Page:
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Mike Pence on Snubbing North Korean Leader’s Sister Kim Yo Jong: ‘I Didn’t Avoid Her, I Ignored Her’

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Kim Yo Jong (top right), sister of North Korean leader Kim Jong Un, sits alongside Kim Yong Nam, president of the Presidium of North Korean Parliament, and behind U.S. Vice President Mike Pence, as she watches the opening ceremony of the 2018 Winter Olympics at Pyeongchang Olympic Stadium, in South Korea, on February 9. Patrick Semansky/Pool/Getty Images

Vice President Mike Pence has no regrets about the way he dealt with the high-ranking North Korean delegation whose path he crossed during the opening days of the Winter Olympics in Pyeongchang.

Pence passed up at least two opportunities to talk with members of the North Korean delegation, which included the country’s ceremonial leader Kim Yong Nam and Kim Yo Jong, the sister of the country’s Supreme Leader Kim Jong Un.

But Pence made only a brief appearance at a reception also attended by Kim Yong Nam on Friday and also dodged any direct contact with Kim Yo Jong at the opening ceremony, despite being seated only a few seats away.

Pence, however, was specific about the nature of the apparent snub.

“I didn’t avoid the dictator’s sister, but I did ignore her,” Pence said at a talk organized by the news website Axios on Wednesday. “I didn’t believe it was proper for the United States of America to give any countenance or attention in that forum to someone who’s not merely the sister of the dictator but is the leader of the propaganda effort.”

The vice president referenced the assassination of the supreme leader’s brother Kim Jong Nam and the execution of his uncle Jang Song Thaek as evidence of the North Korean ruling family committing “evil the likes of which we have witnessed rarely in our time around the world.”

Pence said that his decision not to talk with members of the North Korean delegation at the games was designed to protest the regime’s human rights abuses.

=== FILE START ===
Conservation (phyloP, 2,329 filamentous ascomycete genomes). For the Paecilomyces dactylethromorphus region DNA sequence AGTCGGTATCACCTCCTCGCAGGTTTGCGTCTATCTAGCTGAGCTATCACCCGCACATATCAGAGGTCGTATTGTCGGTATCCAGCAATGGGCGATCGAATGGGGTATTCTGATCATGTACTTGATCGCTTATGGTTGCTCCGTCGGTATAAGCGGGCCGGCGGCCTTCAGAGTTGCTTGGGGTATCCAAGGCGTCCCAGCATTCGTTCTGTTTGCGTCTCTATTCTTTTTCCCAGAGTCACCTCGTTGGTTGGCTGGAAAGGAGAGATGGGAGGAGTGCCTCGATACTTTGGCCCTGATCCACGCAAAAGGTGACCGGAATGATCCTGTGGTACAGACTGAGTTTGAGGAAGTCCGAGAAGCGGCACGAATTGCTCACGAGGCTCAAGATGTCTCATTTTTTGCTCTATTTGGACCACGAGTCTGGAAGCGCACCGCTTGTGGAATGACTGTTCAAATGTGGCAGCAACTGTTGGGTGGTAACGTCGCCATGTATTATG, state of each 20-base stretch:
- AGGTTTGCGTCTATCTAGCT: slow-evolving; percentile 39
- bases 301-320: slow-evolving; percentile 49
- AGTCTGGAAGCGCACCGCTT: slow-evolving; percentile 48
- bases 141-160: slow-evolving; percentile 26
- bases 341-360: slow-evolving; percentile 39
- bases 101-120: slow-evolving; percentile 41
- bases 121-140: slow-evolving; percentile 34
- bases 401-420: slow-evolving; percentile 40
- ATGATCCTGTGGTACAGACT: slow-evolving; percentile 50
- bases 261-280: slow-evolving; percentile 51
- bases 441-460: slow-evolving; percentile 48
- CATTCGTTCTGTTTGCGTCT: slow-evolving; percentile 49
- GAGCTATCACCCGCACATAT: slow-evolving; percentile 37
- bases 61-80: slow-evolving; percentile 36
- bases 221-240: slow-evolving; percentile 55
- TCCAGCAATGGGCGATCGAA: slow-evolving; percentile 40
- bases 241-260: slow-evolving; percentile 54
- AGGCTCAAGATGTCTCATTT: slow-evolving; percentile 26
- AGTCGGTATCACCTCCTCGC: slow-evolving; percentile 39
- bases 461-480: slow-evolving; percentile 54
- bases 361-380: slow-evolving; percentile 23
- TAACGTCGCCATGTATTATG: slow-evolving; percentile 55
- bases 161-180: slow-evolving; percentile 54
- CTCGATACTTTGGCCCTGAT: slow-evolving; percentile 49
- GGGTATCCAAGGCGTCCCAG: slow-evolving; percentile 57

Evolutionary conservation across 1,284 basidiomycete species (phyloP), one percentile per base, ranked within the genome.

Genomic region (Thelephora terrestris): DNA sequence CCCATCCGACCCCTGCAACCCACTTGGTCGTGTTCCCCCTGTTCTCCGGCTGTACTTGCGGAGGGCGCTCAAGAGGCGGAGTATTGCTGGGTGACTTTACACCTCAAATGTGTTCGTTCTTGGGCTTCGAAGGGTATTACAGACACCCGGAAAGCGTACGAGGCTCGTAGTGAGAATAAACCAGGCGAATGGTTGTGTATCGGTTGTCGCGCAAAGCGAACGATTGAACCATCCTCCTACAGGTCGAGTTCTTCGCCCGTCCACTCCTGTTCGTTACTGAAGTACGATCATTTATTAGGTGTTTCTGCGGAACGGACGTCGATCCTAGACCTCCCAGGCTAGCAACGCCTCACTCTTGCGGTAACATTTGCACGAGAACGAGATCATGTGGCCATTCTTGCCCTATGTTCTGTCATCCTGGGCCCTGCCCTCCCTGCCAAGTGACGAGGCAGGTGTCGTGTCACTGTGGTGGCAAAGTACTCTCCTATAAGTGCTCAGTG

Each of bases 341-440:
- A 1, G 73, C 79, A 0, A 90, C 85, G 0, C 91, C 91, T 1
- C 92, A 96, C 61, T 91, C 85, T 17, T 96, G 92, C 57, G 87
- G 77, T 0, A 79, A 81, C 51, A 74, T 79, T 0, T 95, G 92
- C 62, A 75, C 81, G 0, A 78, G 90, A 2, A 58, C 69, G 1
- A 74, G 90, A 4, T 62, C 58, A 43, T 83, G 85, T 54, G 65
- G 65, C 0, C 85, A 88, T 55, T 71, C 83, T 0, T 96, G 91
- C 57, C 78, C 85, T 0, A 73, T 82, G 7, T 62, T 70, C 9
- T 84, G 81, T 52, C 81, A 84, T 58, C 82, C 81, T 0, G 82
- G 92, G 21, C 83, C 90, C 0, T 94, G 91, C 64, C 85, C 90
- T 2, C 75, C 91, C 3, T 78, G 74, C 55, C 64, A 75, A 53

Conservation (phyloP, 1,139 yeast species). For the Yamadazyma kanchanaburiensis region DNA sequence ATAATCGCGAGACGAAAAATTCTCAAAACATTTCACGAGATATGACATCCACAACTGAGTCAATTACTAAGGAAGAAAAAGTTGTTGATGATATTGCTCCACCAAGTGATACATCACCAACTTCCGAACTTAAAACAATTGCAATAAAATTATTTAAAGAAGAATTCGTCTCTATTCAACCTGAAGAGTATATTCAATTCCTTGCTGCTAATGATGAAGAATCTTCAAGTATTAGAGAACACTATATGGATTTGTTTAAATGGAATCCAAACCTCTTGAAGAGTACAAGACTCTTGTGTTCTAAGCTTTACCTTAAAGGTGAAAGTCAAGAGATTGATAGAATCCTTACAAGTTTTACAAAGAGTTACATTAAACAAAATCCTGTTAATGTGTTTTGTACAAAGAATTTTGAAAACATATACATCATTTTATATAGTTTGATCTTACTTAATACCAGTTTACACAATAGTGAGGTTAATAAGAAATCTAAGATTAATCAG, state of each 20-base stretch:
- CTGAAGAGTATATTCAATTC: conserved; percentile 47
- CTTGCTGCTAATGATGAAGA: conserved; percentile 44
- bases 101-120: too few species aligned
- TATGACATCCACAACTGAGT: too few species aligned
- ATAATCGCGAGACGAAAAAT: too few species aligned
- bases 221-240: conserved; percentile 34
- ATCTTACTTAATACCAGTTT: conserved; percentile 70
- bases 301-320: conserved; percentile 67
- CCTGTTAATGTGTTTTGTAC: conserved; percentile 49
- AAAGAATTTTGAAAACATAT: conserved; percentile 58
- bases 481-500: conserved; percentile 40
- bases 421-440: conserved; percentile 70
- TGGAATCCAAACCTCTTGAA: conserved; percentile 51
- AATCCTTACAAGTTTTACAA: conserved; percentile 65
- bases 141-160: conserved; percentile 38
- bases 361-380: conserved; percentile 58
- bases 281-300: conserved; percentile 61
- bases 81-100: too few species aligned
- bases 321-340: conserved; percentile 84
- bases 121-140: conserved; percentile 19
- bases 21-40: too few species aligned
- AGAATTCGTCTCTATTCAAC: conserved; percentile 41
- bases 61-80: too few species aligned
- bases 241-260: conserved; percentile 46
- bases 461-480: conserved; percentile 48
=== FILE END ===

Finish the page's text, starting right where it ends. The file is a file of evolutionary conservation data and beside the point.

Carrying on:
“I wanted to send, by my silence, a very clear message that the people of the United States of America know who they’re dealing with and we’re going to continue to stand firmly and stand strong, with resolve and with our allies, until the regime in North Korea ceases to threaten our country and our allies with nuclear and ballistic missiles,” Pence said. “And we will continue to hold them to account on their appalling record of abuse of human rights of their own people.” 

At the opening ceremony, Pence was one of the few in the stadium who did not stand for the North and South Korean athletes who marched under the united Korean Peninsula flag, an attitude that earned him both praise and criticism. His chief of staff and communications director Jarrod Agen attempted to quell the controversy, noting that Pence only stood for Team U.S.A.

When the vice president set off on his trip to Japan and South Korea via Alaska, his main goal was not so much the cheering of U.S. athletes as strengthening the allies’ resolve to maintain pressure on Pyongyang, resisting the so-called charm offensive from North Korea and reminding the world of the regime’s human rights abuses.

But on his way back to the U.S., Pence announced the White House was open to hold talks with North Korea, following discussions with South Korean president Moon Jae-in.

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